It would be a significant advance in the art to provide a sensor overcoming the aforementioned deficiencies of current hot wire sensors.

Another class of sensors includes metal-insulator semiconductor (MIS) or metal-oxide- semiconductor (MOS) capacitors and field effect transistors, as well as palladium-gated diodes. In general however, these sensors are limited to detecting low concentrations of hydrogen.

Because hydrogen is used in such a wide variety of environments, it is desirable to have a sensor that will be reproducible and specific to hydrogen, even with varying concentration of background gases such as oxygen, water and other contaminants.

It is also desirable to have a solid state sensor that has no moving parts, has a response time on the order of seconds, would operate with minimum power consumption, does not require frequent calibration, and could be used in a hand-held portable instrument.

The disclosures of the foregoing references are hereby incorporated herein by reference in their entireties, together with the disclosures of the following pending United States patent applications: U.S. patent application Ser. No. 09/042,698 filed Mar. 17, 1998 in the names of Gautam Bhandari and Thomas H. Baum for “Hydrogen Sensor Utilizing Rare Earth Metal Thin Film Detection Element, now U.S. Pat. No. 6,029,500” and U.S. patent application Ser. No. 09/081,957 filed May 19, 1998 in the name of Glenn M. Tom for “Piezoelectric Quartz Crystal Hydrogen Sensor, and Hydrogen Sensing Method Utilizing Same, now U.S. Pat. No. 6,029,500.”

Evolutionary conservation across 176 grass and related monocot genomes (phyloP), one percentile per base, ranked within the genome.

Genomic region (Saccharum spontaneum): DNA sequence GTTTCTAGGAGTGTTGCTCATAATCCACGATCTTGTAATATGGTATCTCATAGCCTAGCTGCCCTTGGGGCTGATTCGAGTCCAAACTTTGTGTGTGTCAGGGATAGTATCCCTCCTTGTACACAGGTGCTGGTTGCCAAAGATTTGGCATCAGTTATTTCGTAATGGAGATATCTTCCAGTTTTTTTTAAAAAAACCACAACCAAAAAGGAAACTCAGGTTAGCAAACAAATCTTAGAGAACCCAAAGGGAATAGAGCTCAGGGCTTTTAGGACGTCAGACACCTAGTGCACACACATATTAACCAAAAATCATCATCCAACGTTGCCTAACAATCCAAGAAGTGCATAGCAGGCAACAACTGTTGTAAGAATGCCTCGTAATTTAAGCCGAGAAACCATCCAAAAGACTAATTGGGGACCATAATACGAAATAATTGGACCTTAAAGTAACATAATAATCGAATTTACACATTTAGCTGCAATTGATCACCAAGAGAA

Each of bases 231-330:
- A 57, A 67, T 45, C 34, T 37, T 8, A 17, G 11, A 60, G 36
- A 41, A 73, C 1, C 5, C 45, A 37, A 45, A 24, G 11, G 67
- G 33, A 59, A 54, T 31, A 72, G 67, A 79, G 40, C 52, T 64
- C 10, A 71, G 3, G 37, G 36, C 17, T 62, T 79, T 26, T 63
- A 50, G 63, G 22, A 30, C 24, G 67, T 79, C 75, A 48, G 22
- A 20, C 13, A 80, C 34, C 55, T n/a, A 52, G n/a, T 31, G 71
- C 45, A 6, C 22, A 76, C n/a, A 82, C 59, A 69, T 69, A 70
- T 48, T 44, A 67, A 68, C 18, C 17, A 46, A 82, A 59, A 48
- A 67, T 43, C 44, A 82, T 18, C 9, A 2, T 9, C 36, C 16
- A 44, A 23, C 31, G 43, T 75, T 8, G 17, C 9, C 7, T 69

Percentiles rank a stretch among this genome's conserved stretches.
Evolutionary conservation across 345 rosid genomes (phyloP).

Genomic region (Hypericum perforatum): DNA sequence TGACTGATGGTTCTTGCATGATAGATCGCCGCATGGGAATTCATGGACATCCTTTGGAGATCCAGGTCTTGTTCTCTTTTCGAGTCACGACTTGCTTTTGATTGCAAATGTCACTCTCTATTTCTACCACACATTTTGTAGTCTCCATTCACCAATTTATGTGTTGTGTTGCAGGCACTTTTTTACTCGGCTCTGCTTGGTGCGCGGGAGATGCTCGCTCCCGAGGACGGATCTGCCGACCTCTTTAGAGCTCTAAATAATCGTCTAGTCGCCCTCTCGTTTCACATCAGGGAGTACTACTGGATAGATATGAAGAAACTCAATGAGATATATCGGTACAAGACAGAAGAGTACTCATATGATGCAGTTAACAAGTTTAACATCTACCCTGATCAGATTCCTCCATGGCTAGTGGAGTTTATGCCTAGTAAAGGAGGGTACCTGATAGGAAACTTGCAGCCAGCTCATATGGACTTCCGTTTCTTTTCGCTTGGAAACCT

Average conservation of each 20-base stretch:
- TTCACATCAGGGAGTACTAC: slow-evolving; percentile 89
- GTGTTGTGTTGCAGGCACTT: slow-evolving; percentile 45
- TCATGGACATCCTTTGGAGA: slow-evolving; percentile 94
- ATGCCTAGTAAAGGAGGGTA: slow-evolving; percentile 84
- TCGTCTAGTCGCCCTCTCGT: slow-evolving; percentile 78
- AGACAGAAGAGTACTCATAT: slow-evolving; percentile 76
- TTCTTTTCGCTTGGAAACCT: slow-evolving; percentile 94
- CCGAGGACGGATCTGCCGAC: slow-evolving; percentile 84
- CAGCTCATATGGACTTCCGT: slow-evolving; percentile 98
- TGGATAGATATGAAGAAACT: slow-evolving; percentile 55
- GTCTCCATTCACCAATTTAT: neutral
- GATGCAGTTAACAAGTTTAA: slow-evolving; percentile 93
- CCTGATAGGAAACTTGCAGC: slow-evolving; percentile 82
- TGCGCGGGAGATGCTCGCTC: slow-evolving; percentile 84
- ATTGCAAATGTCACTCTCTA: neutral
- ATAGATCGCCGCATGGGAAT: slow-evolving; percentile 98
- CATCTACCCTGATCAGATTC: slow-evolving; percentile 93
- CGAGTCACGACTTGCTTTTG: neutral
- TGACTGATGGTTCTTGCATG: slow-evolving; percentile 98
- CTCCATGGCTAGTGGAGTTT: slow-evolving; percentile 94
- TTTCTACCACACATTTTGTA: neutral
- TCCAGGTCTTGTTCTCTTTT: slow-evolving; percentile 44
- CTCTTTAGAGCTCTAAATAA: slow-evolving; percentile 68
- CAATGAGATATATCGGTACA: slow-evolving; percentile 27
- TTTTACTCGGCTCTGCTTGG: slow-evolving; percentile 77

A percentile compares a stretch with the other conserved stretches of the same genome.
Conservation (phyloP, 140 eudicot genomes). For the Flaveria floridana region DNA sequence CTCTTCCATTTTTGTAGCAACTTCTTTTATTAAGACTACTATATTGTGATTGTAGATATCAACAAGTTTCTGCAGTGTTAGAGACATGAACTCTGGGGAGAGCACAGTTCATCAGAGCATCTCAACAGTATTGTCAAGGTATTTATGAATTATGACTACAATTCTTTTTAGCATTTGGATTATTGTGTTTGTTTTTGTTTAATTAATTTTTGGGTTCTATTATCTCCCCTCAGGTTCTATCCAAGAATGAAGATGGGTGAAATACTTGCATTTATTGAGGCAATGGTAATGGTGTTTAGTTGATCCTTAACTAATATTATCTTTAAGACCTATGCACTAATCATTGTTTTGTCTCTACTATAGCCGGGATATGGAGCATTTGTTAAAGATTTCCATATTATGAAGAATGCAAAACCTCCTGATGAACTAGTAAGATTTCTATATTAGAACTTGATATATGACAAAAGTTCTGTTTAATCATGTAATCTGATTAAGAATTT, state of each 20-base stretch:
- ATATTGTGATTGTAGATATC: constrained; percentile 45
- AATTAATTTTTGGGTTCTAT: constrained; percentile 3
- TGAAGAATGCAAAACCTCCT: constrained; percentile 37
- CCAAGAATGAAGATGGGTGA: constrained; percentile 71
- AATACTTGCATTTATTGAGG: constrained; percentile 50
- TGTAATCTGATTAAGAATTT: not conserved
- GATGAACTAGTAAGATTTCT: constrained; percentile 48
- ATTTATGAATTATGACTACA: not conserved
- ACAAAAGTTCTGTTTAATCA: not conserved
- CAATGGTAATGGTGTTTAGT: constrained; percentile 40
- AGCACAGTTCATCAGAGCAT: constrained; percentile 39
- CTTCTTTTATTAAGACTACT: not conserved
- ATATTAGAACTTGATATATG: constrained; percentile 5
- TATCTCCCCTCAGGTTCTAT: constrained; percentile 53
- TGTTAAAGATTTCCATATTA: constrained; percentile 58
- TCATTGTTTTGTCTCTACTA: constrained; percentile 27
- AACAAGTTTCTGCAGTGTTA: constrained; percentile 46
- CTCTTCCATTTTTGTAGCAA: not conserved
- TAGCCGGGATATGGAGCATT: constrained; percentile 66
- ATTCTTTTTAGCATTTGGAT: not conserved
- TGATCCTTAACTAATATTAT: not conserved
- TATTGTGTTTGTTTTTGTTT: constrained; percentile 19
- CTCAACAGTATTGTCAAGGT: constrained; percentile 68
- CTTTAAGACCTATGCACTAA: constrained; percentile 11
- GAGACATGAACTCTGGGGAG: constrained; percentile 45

It therefore is one object of the present invention to provide an improved hydrogen sensor.

It is another object of the invention to provide a hydrogen sensor that senses the presence of hydrogen in a reproducible and hydrogen-specific manner.

It is another object of the invention to provide a hydrogen sensor that senses the presence of hydrogen in a reproducible and hydrogen-specific manner, even with varying concentration of background gases such as oxygen, water and other contaminants.

It is yet another object of the present invention to provide a solid state hydrogen sensor that has no moving parts, has a response time on the order of seconds, operates with minimum power consumption, does not require frequent calibration, has a large dynamic detection range, and can be readily embodied as a hand-held portable instrument.

Other objects and advantages of the present invention will be more fully apparent from the ensuing disclosure and appended claims.

SUMMARY OF THE INVENTION